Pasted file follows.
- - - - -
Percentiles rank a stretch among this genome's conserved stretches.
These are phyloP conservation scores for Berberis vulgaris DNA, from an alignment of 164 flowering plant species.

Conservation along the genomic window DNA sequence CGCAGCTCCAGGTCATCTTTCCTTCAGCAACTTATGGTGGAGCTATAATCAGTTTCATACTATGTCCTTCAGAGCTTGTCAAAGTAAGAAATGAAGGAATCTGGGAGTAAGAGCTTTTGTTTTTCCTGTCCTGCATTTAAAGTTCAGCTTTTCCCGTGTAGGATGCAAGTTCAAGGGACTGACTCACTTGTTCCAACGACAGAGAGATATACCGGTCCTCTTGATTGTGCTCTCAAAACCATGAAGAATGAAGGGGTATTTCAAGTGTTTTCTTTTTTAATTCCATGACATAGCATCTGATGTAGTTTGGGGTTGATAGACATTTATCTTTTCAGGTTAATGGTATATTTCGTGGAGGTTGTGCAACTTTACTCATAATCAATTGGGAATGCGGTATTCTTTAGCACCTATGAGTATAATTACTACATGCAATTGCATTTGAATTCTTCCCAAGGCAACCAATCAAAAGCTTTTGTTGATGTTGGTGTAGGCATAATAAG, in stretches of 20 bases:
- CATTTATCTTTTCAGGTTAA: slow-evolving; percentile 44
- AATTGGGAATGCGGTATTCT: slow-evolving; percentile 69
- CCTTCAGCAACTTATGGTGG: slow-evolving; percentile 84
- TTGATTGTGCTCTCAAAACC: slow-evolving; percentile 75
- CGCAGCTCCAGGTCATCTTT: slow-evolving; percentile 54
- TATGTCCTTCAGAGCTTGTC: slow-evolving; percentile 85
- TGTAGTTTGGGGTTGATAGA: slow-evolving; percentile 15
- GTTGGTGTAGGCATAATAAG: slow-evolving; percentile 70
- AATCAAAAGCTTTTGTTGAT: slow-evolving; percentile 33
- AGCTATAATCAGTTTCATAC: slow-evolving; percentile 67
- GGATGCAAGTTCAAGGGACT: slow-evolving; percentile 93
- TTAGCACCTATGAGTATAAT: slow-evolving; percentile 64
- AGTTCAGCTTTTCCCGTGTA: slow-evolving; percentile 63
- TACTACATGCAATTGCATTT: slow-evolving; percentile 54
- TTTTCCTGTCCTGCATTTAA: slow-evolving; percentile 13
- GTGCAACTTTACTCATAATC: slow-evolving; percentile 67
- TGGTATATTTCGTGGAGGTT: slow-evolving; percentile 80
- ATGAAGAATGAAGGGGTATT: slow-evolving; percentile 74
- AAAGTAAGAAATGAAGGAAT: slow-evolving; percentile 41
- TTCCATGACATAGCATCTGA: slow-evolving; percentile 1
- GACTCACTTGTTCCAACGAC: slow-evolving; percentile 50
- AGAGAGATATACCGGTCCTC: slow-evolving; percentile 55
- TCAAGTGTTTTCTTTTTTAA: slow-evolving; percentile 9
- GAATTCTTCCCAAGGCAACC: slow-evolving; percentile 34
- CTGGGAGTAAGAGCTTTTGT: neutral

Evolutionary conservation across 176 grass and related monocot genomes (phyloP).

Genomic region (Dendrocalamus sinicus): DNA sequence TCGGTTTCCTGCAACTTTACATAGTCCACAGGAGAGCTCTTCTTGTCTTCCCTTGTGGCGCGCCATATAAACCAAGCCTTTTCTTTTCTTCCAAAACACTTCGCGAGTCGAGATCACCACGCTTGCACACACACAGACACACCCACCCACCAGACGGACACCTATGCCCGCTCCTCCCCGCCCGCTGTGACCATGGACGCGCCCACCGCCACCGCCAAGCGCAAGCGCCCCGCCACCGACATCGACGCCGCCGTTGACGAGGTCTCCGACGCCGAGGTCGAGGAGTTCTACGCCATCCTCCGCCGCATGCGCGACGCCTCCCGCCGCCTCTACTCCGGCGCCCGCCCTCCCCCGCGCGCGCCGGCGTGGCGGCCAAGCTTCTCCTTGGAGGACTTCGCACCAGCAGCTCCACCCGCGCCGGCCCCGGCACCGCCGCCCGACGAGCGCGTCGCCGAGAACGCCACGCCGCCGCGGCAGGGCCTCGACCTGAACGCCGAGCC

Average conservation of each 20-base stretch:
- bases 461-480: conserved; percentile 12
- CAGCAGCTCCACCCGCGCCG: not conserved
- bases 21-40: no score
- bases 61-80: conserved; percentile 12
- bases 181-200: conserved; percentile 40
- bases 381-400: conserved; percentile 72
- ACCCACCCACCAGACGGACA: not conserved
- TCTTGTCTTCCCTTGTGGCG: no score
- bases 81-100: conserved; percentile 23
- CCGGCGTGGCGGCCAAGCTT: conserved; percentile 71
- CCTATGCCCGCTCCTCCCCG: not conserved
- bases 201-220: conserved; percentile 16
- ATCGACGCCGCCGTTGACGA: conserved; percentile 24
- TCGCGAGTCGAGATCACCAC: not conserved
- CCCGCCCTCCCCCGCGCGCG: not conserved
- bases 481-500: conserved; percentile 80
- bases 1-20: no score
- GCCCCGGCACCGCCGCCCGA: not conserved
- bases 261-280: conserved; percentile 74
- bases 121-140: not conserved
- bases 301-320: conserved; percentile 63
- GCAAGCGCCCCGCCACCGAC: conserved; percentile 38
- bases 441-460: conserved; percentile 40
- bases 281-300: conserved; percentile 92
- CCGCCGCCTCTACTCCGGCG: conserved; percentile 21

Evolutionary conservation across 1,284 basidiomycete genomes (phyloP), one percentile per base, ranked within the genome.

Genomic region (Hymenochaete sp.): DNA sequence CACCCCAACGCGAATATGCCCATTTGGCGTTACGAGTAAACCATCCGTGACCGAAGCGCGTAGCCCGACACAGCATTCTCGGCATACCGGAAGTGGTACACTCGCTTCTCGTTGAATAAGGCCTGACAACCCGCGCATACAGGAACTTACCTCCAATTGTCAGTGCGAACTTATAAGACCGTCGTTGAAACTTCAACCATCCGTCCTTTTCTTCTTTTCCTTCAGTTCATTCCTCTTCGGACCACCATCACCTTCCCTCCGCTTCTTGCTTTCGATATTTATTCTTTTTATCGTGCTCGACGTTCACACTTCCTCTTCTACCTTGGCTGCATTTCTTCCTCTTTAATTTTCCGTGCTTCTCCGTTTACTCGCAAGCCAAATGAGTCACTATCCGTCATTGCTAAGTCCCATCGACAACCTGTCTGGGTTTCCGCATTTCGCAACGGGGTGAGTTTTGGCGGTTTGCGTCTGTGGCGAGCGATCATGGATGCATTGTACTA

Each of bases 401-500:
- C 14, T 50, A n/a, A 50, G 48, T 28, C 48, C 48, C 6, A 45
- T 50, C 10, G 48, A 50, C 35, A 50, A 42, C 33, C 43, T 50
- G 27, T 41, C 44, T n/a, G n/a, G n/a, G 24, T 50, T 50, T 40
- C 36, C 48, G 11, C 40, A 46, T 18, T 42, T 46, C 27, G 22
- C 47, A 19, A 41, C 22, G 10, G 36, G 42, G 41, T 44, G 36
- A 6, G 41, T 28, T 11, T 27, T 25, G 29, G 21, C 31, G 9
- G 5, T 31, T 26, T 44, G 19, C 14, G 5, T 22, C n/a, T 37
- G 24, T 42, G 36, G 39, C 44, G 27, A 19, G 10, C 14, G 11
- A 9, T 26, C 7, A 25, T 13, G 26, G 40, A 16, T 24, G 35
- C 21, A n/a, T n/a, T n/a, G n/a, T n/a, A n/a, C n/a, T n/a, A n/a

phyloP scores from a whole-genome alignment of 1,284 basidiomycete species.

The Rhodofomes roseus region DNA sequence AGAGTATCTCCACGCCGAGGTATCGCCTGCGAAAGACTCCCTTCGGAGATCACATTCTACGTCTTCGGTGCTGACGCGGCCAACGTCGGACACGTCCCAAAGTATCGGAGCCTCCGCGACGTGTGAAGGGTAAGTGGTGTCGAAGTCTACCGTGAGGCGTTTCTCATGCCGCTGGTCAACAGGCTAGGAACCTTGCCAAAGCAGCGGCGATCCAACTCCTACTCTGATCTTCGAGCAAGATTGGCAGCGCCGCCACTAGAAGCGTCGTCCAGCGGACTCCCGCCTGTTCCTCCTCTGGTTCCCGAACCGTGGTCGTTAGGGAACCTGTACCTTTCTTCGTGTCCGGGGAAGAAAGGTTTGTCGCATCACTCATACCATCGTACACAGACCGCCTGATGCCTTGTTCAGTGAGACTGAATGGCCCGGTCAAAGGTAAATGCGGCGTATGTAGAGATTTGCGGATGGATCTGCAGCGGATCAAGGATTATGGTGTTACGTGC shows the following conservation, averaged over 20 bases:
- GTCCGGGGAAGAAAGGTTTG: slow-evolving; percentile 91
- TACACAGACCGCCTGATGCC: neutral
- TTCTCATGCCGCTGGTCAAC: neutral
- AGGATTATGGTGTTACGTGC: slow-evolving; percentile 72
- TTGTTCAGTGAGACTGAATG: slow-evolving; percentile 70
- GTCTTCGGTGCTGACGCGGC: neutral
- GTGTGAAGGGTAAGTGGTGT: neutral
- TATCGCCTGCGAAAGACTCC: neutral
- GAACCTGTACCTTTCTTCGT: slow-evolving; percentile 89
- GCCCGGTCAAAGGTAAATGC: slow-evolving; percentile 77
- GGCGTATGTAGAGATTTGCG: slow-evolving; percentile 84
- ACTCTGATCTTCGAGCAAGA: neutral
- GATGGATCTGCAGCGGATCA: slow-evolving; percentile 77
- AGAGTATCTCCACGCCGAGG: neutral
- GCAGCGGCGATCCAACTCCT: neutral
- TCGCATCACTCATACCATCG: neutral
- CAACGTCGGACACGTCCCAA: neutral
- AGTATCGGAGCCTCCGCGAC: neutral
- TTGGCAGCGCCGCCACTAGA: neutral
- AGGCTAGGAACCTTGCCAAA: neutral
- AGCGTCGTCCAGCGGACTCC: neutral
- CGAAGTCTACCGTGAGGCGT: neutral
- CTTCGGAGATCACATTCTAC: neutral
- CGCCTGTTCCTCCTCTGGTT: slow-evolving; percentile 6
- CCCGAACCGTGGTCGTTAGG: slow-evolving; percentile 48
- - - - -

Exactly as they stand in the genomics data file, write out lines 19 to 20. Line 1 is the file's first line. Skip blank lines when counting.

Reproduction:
- GTGCAACTTTACTCATAATC: slow-evolving; percentile 67
- TGGTATATTTCGTGGAGGTT: slow-evolving; percentile 80